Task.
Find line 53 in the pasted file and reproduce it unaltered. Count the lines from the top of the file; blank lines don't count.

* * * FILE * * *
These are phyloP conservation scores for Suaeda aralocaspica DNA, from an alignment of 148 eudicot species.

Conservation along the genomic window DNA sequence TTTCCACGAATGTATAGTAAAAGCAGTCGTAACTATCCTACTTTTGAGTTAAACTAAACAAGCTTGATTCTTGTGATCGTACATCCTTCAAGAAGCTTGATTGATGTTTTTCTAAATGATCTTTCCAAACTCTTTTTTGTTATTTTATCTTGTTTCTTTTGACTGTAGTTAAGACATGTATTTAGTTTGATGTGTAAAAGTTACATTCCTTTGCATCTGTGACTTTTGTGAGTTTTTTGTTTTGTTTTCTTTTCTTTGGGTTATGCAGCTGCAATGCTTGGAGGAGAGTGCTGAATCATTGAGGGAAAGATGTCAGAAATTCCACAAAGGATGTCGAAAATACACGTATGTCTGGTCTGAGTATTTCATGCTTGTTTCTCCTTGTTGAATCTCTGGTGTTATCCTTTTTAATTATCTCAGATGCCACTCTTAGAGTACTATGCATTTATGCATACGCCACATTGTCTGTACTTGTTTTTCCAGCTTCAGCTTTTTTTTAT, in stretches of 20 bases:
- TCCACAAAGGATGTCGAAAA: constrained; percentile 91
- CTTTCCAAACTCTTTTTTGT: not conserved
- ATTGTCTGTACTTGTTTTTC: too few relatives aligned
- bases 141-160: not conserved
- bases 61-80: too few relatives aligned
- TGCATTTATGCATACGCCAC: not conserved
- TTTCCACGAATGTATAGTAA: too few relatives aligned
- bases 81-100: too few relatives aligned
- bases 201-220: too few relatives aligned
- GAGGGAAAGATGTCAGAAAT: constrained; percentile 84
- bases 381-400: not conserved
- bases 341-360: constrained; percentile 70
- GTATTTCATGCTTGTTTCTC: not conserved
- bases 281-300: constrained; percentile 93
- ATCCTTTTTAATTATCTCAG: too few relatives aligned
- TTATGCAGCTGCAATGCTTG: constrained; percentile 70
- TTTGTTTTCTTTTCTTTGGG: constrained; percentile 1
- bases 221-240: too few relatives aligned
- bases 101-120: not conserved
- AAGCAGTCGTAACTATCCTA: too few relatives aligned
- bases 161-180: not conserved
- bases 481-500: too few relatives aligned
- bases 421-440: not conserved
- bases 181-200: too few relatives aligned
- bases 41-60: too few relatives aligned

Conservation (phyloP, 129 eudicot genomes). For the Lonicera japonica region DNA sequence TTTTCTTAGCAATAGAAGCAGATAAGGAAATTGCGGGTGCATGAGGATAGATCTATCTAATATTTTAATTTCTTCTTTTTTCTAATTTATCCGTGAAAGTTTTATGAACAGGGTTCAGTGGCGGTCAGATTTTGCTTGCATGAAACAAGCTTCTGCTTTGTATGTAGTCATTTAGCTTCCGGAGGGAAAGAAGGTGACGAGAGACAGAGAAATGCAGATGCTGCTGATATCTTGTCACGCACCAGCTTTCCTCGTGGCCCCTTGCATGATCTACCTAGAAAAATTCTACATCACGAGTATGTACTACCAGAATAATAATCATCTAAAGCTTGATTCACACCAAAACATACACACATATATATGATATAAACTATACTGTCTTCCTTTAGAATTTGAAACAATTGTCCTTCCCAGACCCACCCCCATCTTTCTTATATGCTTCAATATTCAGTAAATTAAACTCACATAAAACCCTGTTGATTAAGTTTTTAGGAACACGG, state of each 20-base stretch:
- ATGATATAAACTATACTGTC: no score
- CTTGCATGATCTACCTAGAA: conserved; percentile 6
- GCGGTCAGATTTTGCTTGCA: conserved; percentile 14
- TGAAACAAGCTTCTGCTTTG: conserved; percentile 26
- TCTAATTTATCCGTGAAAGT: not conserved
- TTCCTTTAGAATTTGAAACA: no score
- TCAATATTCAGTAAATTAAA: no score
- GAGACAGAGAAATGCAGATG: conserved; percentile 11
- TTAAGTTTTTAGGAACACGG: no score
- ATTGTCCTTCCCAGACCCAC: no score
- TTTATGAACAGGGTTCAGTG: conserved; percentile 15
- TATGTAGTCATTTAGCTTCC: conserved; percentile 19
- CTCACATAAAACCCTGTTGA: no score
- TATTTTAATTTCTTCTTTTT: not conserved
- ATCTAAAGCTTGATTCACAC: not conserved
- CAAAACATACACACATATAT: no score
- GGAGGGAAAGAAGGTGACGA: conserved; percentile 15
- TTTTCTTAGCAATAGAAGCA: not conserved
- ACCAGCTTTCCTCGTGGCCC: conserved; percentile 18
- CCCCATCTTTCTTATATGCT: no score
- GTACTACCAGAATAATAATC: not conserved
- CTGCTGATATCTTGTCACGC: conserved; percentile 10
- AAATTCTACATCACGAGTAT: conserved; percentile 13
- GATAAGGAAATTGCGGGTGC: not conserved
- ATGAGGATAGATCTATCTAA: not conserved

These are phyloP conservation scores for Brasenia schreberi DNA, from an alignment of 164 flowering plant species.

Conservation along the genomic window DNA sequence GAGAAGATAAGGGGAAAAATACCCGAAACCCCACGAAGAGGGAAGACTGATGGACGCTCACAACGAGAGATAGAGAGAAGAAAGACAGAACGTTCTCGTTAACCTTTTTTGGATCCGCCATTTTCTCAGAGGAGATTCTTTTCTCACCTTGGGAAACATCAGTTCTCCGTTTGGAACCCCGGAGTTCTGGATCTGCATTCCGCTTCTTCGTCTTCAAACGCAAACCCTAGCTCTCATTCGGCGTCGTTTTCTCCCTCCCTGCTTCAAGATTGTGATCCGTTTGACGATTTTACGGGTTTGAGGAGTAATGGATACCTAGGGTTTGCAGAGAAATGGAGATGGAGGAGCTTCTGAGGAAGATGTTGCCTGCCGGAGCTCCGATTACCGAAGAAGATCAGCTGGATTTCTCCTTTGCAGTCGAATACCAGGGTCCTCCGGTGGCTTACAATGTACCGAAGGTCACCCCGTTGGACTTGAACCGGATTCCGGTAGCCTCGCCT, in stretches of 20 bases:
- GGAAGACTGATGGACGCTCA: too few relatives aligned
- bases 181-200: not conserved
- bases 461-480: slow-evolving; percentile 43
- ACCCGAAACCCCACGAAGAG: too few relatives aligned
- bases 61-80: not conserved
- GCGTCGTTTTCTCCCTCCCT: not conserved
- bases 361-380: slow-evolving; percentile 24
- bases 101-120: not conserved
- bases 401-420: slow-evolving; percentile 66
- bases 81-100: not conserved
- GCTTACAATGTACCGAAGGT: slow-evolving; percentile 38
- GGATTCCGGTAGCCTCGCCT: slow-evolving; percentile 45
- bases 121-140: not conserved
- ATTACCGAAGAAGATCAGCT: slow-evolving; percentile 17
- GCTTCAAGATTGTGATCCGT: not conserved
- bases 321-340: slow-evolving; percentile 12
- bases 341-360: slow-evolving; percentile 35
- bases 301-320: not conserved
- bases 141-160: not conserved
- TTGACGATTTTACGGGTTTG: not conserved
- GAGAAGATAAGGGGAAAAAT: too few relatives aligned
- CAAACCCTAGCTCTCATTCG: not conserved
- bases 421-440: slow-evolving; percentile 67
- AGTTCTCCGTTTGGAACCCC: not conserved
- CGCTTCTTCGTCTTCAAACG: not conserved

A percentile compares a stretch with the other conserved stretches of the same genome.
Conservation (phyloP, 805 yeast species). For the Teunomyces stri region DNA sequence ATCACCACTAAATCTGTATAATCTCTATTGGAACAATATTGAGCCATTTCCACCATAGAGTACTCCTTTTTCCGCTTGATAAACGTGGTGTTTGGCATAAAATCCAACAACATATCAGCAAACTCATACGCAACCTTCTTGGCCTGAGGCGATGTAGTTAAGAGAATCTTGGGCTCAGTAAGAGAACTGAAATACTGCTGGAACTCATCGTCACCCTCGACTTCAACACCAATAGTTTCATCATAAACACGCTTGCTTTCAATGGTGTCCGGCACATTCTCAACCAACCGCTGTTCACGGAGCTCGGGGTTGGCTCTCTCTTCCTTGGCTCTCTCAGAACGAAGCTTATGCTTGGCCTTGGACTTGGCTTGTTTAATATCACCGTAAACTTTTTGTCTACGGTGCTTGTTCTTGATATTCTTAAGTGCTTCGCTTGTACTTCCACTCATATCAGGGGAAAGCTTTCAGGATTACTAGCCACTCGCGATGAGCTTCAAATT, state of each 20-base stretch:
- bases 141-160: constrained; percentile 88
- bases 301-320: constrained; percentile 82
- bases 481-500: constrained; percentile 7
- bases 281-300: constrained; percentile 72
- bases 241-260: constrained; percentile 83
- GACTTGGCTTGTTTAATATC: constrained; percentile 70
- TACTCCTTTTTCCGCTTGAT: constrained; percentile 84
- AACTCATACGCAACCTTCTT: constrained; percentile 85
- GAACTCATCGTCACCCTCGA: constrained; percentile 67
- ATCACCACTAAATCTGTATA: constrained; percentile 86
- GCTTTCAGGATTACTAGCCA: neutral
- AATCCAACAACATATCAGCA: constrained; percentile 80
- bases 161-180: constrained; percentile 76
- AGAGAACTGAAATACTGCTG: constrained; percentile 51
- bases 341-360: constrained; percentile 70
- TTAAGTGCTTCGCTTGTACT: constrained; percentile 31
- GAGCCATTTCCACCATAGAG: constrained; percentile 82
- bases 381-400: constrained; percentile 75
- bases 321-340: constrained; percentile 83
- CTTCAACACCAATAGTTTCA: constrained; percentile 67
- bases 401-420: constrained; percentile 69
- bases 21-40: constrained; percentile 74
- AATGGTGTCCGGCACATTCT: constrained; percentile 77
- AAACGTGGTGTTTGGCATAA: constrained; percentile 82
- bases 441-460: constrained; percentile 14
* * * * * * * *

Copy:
- ATGAGGATAGATCTATCTAA: not conserved